Another factor in the declining participation is that the oldest baby boomers have reached retirement age.
But Craig Alexander, chief economist at TD Bank Group, says "demographics cannot explain the amount of decline" in labor force participation.
Many Americans without jobs remain so discouraged that they've given up on the job market. Others have retired early. Younger ones have enrolled in school.
Some Americans have suspended their job hunt until the employment landscape brightens. A rising number are collecting disability checks.
"It's not necessarily people retiring," Bovino says. "It's young people going back to school" rather than taking their chances on a weak job market.
Labor force participation for Americans ages 16 to 19 was just 34 percent last month. That's near their record low of 33.5 percent set last year.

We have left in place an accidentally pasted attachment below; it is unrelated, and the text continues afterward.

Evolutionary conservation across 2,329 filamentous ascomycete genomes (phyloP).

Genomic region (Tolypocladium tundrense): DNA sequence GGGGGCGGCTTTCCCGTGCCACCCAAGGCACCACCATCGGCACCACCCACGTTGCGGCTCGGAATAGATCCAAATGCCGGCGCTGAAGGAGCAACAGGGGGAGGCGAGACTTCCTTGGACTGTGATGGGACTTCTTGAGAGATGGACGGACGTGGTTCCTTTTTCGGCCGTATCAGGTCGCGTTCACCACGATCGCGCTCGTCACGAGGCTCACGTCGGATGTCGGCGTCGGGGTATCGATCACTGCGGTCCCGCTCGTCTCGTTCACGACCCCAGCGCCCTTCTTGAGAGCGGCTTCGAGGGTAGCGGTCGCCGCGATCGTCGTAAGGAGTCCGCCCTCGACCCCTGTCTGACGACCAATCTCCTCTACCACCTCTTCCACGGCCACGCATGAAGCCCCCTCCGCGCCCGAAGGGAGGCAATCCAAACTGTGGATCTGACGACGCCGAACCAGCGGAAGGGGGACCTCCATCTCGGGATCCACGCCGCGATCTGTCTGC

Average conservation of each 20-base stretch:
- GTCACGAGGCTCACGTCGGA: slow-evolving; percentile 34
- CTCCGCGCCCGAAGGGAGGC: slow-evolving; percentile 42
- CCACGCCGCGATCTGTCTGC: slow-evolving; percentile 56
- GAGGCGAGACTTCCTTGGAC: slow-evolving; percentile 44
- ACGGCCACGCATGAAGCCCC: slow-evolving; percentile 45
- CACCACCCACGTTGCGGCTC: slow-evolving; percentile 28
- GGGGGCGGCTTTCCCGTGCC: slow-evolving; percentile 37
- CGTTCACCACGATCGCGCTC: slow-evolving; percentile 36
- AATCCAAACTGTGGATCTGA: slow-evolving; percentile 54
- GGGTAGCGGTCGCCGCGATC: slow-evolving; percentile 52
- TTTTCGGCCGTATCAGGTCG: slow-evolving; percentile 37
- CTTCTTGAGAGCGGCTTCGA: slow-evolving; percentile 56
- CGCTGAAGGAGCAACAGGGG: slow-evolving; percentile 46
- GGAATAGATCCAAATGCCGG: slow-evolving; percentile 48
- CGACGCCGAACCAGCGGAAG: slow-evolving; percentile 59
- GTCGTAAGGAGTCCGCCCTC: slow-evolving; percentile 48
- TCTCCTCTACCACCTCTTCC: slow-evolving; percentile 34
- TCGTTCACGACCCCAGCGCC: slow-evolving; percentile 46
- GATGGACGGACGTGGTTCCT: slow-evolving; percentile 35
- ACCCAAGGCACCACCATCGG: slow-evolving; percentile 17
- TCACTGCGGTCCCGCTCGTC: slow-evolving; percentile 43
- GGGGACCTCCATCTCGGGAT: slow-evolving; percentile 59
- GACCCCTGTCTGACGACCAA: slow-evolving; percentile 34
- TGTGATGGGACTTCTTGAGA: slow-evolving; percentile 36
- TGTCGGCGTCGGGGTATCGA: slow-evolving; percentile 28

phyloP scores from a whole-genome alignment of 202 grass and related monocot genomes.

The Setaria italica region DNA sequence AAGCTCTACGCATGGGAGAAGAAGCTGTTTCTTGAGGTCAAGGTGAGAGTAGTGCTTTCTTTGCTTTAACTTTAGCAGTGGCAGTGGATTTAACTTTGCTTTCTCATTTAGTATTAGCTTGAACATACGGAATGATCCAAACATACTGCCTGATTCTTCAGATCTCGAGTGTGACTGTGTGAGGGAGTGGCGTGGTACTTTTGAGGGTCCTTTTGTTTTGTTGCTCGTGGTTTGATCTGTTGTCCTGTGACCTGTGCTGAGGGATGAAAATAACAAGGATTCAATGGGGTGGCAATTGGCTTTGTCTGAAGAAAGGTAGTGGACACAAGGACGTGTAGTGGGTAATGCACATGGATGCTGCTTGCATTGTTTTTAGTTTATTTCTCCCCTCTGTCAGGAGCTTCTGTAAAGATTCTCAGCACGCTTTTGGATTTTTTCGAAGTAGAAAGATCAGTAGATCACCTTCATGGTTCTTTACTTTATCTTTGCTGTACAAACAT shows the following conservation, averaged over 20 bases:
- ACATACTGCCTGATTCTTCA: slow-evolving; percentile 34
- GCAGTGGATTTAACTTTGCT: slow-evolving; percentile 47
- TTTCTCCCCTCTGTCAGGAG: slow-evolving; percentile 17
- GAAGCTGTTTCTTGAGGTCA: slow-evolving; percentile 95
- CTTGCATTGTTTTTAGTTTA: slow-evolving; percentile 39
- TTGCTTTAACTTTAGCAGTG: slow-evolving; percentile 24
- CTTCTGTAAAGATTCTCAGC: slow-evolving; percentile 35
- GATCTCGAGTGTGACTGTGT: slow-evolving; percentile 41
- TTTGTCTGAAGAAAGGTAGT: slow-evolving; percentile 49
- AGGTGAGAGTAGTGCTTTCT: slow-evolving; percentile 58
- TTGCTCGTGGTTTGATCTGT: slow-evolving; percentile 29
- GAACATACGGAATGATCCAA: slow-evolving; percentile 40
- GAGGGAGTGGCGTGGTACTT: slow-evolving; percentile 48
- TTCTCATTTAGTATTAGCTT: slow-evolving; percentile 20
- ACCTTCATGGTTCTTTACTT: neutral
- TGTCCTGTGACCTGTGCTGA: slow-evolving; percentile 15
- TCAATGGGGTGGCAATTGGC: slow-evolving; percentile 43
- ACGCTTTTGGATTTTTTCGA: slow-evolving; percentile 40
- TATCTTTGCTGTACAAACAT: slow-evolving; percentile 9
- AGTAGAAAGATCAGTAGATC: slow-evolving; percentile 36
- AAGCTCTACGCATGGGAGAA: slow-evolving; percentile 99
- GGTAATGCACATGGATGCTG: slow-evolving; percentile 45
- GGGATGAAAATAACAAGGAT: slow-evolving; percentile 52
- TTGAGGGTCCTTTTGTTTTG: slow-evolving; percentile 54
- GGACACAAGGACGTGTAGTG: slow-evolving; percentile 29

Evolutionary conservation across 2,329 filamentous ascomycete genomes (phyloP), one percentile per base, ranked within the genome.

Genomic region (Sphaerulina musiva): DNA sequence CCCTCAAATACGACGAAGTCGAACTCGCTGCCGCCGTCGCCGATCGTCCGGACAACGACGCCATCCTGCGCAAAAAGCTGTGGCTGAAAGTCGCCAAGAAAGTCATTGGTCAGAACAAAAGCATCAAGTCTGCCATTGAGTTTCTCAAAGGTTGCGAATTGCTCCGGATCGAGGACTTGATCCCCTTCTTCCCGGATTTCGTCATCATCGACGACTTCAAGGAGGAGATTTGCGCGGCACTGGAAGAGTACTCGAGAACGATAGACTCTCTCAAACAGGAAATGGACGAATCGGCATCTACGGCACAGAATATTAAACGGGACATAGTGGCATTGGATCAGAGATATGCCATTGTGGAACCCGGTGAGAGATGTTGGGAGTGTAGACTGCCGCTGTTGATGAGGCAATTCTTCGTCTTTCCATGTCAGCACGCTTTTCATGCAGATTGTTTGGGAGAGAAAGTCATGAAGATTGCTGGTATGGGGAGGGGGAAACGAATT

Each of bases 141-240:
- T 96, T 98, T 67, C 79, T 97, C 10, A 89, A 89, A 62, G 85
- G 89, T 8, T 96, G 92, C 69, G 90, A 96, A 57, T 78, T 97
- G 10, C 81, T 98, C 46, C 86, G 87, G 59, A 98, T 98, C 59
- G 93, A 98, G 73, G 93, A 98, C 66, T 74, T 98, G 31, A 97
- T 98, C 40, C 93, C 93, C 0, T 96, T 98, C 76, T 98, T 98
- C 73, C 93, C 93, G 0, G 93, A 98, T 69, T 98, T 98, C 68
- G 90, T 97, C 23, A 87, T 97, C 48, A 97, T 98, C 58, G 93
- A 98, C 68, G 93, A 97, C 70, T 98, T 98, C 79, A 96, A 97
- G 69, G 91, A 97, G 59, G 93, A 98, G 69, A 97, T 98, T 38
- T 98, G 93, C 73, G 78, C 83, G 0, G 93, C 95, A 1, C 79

It isn't supposed to be this way. After a recession, a brightening economy is supposed to draw people back into the job market. But it hasn't happened. Labor force participation "certainly shouldn't be at current levels," Alexander says.
There aren't enough jobs being filled. Employers are hiring about 4.3 million people a month -- before layoffs, dismissals and resignations. In 2007, before the Great Recession, they were hiring 5.2 million a month.
There are three unemployed people, on average, competing for each job opening, compared with 1.8 when the recession officially began in December 2007.